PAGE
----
Tax Day is Monday, America. I hope you filed your return already, and can spend the weekend enjoying the sunny weather, unstressed about your civic obligation to fill government coffers. If you haven’t, don’t worry: you still have three days. A word of advice, however: don’t file with Liberty Tax Services, which has seen an alarming number of stores shut down over alleged misconduct lately.
Last week, the nation’s third-largest tax-preparing company announced that it had asked 28 of its New York City area locations to stop preparing and filing returns for the remainder of the 2015 season, citing offices that were “not able to provide the level of service required to meet the Company’s standards.” A few weeks before that, in Baltimore, nine people associated with multiple Liberty franchises were indicted for allegedly targeting people in homeless shelters and drug rehab centers and encouraging them to file fraudulent returns. That alleged fraud is apparently indicative of a larger problem in Maryland: officials recently announced they are no longer accepting returns from 23 Liberty locations in the state. And federal authorities have asked courts to shut over a dozen Liberty locations in Michigan, California, and South Carolina for allegedly preparing fraudulent returns over the last year.
Just yesterday, reports on social media surfaced, with photos at one location, of multiple raids on Liberty Tax Services stores in Orange County, California. John Balkhi, a Liberty franchisee who operates one of the reportedly raided locations, told me that his stores remained in operation, but would not confirm or deny that they had been investigated by law enforcement. Balkhi directed me to a Liberty Tax Services corporate spokesperson, who did not return a request for comment on this story. (Neither the IRS nor the Department of Justice responded to Gawker’s requests for comment.*)
Even when tax preparation chains like Liberty aren’t committing outright fraud, you’re probably better off avoiding them. An article published by the Atlantic yesterday, which draws on research from Johns Hopkins University and the Brookings Institute, does a good job explaining how these companies can prey on the poor: basically, by setting up shop in low-income neighborhoods, preying on their insecurities about the IRS, and gouging them on fees. According to the research, chain stores charge fees for as much as 25 percent of a filer’s Earned Income Tax Credit, a tax break designed to fight poverty.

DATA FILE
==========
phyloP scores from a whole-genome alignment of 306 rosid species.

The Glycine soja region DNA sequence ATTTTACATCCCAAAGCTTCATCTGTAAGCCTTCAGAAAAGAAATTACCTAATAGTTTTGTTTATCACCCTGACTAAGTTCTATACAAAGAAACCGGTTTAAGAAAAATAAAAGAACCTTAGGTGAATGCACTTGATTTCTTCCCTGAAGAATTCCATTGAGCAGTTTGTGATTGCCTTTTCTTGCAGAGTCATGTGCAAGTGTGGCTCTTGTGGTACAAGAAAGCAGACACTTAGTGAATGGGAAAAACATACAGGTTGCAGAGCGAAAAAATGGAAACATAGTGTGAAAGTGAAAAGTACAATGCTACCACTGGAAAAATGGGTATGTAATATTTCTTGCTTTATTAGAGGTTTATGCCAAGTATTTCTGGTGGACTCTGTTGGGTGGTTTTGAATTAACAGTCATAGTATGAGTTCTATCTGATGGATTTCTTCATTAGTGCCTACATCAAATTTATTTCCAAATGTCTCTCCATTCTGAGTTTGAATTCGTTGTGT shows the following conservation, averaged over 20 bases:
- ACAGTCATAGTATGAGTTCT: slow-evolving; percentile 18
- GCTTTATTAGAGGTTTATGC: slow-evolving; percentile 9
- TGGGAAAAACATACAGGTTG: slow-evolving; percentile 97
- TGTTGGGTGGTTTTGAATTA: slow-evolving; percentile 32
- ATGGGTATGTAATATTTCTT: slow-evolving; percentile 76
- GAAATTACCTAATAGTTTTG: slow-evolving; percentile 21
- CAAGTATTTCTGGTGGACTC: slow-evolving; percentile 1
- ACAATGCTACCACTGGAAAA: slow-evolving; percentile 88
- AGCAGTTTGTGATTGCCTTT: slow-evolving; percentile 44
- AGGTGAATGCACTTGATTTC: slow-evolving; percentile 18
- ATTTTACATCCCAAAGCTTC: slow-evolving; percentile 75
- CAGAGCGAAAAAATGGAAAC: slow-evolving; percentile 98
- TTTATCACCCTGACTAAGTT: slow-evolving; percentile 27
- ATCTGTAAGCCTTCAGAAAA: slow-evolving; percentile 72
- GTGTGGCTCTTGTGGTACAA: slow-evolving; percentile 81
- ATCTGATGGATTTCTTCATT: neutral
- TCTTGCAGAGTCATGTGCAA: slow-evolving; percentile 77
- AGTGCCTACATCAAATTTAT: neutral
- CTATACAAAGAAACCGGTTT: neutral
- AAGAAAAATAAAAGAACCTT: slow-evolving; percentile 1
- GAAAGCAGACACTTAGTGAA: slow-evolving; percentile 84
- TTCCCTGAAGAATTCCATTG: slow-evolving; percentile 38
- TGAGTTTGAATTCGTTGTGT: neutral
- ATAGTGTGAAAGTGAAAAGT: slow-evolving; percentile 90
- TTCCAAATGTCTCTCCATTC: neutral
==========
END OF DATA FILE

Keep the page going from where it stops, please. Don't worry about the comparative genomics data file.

It’s a national shame that filing one’s taxes in the United States of America is so hard that most people can’t do it alone. But until Donald Rumsfeld gets his way, this is the tax code we’re stuck with. If you can afford it, hire an accountant or an enrolled agent to do your taxes for you rather than walk into a chain.
If you can’t, there are free options: For people who make less than $62,000 per year, IRS offers software called FreeFile, which is basically like an alternative to TurboTax, except you don’t have to pay anything to use it. There’s also an IRS program called VITA, which offers volunteer in-person tax preparers for people who make less than $54,000, are disabled, or speak limited English. It costs you nothing, and you’re a lot less likely to have a fraudster filing for you.
Update - 8:59pm
*Thom Mrozek, Public Affairs Officer for the U.S. Attorney’s Office for the Central District of California told Gawker, “Federal agents yesterday executed a series of search warrants in Southern California. Those warrants are under seal, so I cannot provide any substantive comment on the matter being handled by IRS Criminal Investigation.”